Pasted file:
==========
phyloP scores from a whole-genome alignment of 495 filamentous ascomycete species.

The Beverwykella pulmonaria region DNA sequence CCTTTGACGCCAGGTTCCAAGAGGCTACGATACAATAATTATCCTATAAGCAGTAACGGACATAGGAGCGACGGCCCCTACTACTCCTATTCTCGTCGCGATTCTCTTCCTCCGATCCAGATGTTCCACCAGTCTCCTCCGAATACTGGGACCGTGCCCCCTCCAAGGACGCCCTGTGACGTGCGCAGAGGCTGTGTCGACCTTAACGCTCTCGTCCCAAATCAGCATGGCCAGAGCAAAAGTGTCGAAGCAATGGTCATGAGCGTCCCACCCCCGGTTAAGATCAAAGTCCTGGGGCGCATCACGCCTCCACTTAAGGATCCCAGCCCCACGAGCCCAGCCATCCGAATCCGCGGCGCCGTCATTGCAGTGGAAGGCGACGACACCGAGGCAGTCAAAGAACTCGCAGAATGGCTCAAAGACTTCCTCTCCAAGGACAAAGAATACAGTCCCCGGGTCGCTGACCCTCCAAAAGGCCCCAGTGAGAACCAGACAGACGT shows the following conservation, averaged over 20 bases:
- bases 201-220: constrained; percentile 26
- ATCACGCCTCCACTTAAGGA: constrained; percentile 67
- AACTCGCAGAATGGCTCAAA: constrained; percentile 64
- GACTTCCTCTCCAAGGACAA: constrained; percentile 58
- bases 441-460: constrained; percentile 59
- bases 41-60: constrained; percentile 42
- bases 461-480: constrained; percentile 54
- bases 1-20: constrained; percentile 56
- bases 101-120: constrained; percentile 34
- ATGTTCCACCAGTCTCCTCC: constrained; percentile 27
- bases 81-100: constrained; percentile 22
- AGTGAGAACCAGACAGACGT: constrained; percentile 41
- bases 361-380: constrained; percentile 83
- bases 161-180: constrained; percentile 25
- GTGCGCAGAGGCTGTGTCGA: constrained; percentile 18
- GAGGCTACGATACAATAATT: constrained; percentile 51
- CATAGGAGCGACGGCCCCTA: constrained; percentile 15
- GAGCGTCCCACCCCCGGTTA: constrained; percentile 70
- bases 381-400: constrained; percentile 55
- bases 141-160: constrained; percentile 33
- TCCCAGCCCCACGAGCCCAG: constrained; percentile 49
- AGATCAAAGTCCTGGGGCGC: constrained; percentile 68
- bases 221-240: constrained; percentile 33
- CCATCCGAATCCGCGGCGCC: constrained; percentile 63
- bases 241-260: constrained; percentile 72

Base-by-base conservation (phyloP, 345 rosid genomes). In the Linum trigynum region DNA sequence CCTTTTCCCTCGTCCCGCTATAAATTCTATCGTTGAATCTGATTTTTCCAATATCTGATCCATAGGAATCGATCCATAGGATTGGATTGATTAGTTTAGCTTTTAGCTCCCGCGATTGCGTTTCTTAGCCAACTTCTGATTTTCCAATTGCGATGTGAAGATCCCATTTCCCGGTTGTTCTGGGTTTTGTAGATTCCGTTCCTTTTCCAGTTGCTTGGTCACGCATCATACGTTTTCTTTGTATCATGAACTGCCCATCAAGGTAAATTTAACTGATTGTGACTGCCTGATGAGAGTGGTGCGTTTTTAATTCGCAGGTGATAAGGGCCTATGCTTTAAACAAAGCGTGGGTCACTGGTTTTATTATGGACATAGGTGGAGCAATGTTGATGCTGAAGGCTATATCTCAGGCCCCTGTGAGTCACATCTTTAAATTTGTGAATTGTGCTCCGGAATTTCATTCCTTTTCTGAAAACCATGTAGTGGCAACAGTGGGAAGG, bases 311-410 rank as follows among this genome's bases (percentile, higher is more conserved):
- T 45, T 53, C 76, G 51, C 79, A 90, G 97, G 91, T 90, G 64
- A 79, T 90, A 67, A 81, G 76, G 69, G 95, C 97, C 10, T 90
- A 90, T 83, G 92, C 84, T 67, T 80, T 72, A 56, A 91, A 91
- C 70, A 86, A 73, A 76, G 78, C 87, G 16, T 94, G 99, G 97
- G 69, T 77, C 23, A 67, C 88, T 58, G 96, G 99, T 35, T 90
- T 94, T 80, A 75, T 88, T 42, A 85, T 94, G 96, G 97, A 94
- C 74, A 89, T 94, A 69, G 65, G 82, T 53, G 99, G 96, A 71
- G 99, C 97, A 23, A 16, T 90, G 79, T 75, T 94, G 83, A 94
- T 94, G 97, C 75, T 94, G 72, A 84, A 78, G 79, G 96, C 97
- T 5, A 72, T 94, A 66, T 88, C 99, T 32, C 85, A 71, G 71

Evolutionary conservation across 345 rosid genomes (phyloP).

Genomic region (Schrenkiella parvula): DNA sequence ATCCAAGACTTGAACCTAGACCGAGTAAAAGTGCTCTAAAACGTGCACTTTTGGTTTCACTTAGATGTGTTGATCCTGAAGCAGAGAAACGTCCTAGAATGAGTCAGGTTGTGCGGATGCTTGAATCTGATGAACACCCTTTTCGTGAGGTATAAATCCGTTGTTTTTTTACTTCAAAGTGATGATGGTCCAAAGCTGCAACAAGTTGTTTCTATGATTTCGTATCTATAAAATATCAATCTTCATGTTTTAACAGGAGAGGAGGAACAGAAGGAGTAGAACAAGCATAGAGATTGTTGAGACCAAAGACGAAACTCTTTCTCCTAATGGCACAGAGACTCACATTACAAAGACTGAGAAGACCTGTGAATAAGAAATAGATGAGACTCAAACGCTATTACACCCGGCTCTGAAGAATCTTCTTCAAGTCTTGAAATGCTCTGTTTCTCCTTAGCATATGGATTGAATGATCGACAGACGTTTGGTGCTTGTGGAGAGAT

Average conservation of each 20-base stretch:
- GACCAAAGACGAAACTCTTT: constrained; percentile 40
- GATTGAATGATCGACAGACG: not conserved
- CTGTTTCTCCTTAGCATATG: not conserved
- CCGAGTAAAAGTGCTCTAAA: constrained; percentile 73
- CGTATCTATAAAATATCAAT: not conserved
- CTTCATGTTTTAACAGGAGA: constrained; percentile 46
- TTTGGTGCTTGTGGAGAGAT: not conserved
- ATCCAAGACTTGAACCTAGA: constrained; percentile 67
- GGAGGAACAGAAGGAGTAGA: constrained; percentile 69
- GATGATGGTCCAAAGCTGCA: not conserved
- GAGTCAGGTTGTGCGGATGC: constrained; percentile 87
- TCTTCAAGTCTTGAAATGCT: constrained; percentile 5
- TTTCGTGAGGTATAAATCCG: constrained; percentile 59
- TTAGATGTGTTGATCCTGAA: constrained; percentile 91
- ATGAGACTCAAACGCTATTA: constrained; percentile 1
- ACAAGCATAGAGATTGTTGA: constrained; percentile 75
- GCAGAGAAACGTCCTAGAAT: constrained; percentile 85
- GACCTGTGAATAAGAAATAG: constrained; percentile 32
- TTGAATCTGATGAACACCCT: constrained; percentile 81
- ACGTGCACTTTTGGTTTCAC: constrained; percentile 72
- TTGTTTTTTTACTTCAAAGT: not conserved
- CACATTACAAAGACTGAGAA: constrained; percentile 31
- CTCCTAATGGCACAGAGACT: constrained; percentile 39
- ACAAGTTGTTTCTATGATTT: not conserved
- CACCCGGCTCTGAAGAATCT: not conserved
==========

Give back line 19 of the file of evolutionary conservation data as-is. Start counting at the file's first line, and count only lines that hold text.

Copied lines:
- CATAGGAGCGACGGCCCCTA: constrained; percentile 15